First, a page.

—Over the years, the Havana Book Fair has become one of the most eagerly awaited events by the inhabitants of this city. I don’t think there is any other cultural event where more people participate.
So many people attend each day that finding the book you’re looking for can become something of a quest if it is one of the more popular ones.
The event can be seen as a mirror of today’s Cuban society, although the reflection isn’t exact.
An example of the non-exactness is that, although Cuba has an aging population, in recent years the book fair is always full of teenagers and children. Although reading would seem more a pastime for adults, these young people have made the fair theirs, giving it a dynamic typical of their age.
This isn’t bad if it can be taken advantage of to encourage intelligent reading and not just to sell more.
If the average age at the fair isn’t an accurate reflection of Cuban society, a better mirror image is the interplay of two currencies. I imagine that many of you are left with your mouths open when you hear about this subject, and I don’t blame you for not understanding. It isn’t a matter that responds easily to logic.
The situation is that in our country there are two currencies circulating: one called Moneda Nacional (MN), the money in which most people’s salaries are paid; and the other called the Cuban Convertible Peso (CUC) often needed to purchase goods. When I change from the first to the second I lose money.
The book fair is divided into a zone for books sold in CUC and another for those you can buy with MN. In the CUC pavilions the books even smell good, and make you want to lick them and roll around with them before reading them.
Well divided from these with railings and guards is the area in Moneda Nacional: the currency with which workers are paid. There the books, almost all published in Cuba, are rougher editions with yellow pages, although their content is not necessarily any lower in quality.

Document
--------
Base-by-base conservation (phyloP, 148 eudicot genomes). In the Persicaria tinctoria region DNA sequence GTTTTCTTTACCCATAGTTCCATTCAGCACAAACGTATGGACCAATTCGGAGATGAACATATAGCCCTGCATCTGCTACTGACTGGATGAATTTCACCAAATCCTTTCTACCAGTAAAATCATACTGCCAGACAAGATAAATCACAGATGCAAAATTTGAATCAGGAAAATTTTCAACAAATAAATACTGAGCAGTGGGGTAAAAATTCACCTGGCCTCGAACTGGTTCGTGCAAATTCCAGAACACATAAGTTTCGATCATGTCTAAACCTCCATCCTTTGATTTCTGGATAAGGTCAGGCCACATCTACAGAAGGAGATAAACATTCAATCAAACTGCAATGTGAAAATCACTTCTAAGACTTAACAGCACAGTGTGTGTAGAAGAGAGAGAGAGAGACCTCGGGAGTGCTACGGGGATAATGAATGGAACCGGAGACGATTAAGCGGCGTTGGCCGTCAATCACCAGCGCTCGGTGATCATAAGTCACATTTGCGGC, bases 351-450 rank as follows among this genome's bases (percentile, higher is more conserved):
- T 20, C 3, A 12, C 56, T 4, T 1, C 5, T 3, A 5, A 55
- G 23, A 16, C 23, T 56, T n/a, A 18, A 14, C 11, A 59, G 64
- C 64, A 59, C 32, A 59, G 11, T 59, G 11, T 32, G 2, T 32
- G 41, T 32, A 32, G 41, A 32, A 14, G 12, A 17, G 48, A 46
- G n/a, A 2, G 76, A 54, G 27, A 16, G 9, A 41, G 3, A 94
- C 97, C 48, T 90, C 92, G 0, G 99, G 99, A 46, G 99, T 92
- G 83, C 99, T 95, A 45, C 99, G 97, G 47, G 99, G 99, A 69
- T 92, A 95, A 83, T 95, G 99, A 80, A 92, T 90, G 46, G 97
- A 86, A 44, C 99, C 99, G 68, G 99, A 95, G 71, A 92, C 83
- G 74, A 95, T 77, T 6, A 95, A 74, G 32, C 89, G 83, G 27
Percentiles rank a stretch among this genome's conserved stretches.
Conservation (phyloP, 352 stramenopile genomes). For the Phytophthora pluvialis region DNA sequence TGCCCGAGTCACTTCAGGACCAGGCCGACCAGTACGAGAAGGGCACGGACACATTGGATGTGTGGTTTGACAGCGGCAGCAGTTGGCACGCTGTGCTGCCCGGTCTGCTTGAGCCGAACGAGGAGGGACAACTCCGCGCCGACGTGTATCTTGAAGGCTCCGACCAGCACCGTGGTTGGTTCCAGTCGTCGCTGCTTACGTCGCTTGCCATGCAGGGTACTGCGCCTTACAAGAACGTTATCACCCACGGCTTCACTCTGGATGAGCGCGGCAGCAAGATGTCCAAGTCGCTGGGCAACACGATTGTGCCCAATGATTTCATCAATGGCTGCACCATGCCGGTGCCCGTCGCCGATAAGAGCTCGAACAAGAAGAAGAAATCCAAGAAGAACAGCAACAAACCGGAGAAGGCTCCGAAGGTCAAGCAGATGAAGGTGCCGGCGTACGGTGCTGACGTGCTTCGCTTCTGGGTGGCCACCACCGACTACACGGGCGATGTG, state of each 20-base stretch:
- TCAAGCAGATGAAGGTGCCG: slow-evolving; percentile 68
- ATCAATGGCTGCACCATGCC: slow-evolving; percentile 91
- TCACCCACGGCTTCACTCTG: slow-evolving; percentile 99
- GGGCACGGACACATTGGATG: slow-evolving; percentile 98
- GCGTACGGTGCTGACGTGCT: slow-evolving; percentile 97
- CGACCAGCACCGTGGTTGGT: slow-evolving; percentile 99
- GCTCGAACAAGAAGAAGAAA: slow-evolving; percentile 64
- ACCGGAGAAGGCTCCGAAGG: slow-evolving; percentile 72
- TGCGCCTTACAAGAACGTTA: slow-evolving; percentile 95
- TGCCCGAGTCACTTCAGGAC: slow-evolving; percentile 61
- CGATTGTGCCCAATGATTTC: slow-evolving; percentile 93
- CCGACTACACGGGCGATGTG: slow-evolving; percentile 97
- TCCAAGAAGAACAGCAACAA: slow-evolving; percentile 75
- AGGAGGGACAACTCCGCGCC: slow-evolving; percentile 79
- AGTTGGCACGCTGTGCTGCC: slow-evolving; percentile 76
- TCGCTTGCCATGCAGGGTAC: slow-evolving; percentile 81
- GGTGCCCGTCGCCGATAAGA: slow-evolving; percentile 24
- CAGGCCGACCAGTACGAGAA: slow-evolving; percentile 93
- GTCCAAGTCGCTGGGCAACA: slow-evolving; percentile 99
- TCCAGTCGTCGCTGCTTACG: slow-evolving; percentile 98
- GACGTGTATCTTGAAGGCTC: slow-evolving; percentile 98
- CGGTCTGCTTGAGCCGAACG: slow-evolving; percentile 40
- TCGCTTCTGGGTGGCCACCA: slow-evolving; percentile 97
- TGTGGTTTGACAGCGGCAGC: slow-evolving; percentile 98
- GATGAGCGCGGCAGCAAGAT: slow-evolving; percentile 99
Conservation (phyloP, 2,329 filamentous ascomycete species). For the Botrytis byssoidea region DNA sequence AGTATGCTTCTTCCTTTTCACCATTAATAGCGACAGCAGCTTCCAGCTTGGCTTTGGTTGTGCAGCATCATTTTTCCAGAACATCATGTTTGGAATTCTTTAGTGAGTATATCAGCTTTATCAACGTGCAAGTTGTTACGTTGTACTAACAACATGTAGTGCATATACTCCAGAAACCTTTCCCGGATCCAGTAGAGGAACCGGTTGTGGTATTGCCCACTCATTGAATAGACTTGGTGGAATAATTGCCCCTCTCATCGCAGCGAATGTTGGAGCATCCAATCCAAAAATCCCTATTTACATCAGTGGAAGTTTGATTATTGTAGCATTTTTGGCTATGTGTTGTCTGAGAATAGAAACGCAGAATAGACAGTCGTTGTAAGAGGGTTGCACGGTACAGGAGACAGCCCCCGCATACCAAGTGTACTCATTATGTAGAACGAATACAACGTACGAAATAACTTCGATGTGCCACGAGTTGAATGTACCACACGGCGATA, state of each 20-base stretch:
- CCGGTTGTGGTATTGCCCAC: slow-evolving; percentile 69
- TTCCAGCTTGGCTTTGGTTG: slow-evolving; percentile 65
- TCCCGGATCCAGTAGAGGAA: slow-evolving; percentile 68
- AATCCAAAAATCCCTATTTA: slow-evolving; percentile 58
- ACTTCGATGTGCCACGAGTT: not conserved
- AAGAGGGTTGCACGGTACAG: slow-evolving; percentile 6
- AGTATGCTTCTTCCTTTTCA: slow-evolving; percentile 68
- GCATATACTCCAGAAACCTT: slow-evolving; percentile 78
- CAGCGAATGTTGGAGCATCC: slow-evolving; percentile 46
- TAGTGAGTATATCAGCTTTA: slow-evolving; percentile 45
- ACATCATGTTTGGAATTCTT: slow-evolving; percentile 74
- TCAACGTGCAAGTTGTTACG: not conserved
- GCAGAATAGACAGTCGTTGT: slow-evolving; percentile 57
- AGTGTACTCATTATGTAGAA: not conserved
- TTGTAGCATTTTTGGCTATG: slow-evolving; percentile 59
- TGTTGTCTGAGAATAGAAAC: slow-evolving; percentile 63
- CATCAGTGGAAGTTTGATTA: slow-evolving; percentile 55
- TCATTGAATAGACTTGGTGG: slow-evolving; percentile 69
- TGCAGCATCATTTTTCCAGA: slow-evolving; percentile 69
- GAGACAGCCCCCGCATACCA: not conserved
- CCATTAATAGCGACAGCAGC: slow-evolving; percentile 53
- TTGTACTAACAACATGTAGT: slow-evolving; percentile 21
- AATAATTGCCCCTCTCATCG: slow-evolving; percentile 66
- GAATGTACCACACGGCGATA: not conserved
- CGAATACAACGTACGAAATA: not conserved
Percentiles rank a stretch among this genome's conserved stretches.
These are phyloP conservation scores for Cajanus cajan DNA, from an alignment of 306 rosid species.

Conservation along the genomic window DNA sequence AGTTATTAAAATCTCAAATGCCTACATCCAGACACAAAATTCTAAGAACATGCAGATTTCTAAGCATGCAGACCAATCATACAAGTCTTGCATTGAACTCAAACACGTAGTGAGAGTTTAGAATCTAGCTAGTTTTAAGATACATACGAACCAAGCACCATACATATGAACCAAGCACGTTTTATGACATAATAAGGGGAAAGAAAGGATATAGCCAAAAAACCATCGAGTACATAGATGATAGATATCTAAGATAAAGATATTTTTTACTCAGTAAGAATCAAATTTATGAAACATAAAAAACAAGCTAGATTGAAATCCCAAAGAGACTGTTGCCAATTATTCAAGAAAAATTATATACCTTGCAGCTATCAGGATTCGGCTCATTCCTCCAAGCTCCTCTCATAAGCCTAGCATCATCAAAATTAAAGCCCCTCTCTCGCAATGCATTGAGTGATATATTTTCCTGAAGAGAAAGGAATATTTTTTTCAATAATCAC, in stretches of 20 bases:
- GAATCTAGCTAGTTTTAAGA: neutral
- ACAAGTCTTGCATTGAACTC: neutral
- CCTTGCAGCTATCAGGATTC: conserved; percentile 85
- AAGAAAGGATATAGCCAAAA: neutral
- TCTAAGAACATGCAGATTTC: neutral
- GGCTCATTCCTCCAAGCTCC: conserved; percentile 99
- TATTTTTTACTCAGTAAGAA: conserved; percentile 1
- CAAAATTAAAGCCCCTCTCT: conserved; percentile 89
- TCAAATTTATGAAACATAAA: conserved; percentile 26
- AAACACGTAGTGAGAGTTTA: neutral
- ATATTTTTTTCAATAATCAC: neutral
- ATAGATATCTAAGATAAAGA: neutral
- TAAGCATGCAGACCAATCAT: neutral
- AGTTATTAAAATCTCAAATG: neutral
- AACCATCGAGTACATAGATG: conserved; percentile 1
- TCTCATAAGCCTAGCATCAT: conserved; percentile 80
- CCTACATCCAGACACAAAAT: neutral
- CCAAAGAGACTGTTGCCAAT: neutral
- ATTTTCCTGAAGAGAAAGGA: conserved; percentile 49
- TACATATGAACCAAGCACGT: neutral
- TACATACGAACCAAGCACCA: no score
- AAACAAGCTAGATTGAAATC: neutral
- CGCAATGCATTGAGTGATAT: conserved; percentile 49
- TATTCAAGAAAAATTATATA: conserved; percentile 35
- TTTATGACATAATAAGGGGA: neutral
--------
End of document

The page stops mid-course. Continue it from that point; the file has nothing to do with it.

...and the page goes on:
This separation into well divided areas is similar to the distinction that is being reborn in today’s Cuban society between those privileged sectors that receive pay in CUC or receive remittances and those that live off a salary in Moneda Nacional.
I believe that the government truly wants to lessen the differences that sprung up mainly as a consequence of Cuba’s insertion into a complex world. In the case of the books in MN, I know that behind the yellow and ecological pages is an effort to keep literature affordable for those that only receive our depressed Moneda Nacional.
Another common element of our current society that is very well represented at the fair is the “massiveness.” In terms of literature, this translates into many books and little thought. We are a comparatively well-educated people, and it’s noticeable. However, without criticizing anyone or any policy, I only observe that the euphoria of buying books that flourishes during the book fair isn’t accompanied by a similar wish to think better.
In my view, the typical Cuban way of looking at the world usually proscribes the act of doubting, which is a step towards all reflection. It may be because doubt is poorly received in the educational system, where the belief is that all truths were spoken a long time ago.
Following the “indications” of this majority sentiment, people line up at the bus stops to go to the fair and then to buy books, as if it was a sale on potatoes at an agro-market and not the possibility of becoming a better person. And I don’t believe it’s just a matter of time.
For my part, when January comes around each year I begin to think about the book fair in February and start saving my pesos hoping that the book I’m looking for doesn’t cost 10 CUC, which is a little less than half my monthly salary; although the truth is, since my friends gave me a computer I rarely buy books.